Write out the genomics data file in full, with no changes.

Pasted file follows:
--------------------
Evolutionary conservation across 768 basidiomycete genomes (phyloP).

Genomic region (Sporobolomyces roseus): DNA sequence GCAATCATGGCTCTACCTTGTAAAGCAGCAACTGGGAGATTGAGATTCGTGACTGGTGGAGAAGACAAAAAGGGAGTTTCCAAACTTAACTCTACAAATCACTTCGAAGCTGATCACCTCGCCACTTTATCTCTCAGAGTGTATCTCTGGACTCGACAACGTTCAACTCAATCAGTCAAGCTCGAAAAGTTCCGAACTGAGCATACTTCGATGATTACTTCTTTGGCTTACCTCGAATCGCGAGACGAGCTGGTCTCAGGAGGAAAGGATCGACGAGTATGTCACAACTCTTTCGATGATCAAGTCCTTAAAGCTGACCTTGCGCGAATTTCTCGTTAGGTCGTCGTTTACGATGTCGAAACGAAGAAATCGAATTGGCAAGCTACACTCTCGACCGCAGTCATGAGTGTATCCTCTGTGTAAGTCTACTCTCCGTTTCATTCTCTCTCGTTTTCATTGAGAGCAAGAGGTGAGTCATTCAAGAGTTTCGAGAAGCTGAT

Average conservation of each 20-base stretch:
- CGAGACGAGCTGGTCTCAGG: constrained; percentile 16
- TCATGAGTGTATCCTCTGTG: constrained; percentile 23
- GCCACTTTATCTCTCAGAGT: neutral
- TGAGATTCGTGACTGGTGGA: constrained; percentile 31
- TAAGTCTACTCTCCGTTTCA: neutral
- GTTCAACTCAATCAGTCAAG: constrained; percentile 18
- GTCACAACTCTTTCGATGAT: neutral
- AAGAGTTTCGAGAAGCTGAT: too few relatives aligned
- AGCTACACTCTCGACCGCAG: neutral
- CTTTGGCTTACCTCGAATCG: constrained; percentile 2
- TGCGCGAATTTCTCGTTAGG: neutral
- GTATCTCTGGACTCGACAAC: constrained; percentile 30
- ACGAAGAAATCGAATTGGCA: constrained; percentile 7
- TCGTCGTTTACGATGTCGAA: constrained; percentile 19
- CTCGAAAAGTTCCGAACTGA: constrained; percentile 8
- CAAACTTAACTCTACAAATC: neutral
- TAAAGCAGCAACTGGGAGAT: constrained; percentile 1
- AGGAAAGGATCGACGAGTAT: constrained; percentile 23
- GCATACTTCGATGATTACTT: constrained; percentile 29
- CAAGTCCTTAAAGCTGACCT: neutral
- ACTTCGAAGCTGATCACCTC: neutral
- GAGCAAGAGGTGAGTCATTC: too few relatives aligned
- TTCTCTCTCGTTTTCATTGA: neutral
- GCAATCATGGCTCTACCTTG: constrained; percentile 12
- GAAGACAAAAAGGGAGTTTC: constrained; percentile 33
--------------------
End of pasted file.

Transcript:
Evolutionary conservation across 768 basidiomycete genomes (phyloP).

Genomic region (Sporobolomyces roseus): DNA sequence GCAATCATGGCTCTACCTTGTAAAGCAGCAACTGGGAGATTGAGATTCGTGACTGGTGGAGAAGACAAAAAGGGAGTTTCCAAACTTAACTCTACAAATCACTTCGAAGCTGATCACCTCGCCACTTTATCTCTCAGAGTGTATCTCTGGACTCGACAACGTTCAACTCAATCAGTCAAGCTCGAAAAGTTCCGAACTGAGCATACTTCGATGATTACTTCTTTGGCTTACCTCGAATCGCGAGACGAGCTGGTCTCAGGAGGAAAGGATCGACGAGTATGTCACAACTCTTTCGATGATCAAGTCCTTAAAGCTGACCTTGCGCGAATTTCTCGTTAGGTCGTCGTTTACGATGTCGAAACGAAGAAATCGAATTGGCAAGCTACACTCTCGACCGCAGTCATGAGTGTATCCTCTGTGTAAGTCTACTCTCCGTTTCATTCTCTCTCGTTTTCATTGAGAGCAAGAGGTGAGTCATTCAAGAGTTTCGAGAAGCTGAT

Average conservation of each 20-base stretch:
- CGAGACGAGCTGGTCTCAGG: constrained; percentile 16
- TCATGAGTGTATCCTCTGTG: constrained; percentile 23
- GCCACTTTATCTCTCAGAGT: neutral
- TGAGATTCGTGACTGGTGGA: constrained; percentile 31
- TAAGTCTACTCTCCGTTTCA: neutral
- GTTCAACTCAATCAGTCAAG: constrained; percentile 18
- GTCACAACTCTTTCGATGAT: neutral
- AAGAGTTTCGAGAAGCTGAT: too few relatives aligned
- AGCTACACTCTCGACCGCAG: neutral
- CTTTGGCTTACCTCGAATCG: constrained; percentile 2
- TGCGCGAATTTCTCGTTAGG: neutral
- GTATCTCTGGACTCGACAAC: constrained; percentile 30
- ACGAAGAAATCGAATTGGCA: constrained; percentile 7
- TCGTCGTTTACGATGTCGAA: constrained; percentile 19
- CTCGAAAAGTTCCGAACTGA: constrained; percentile 8
- CAAACTTAACTCTACAAATC: neutral
- TAAAGCAGCAACTGGGAGAT: constrained; percentile 1
- AGGAAAGGATCGACGAGTAT: constrained; percentile 23
- GCATACTTCGATGATTACTT: constrained; percentile 29
- CAAGTCCTTAAAGCTGACCT: neutral
- ACTTCGAAGCTGATCACCTC: neutral
- GAGCAAGAGGTGAGTCATTC: too few relatives aligned
- TTCTCTCTCGTTTTCATTGA: neutral
- GCAATCATGGCTCTACCTTG: constrained; percentile 12
- GAAGACAAAAAGGGAGTTTC: constrained; percentile 33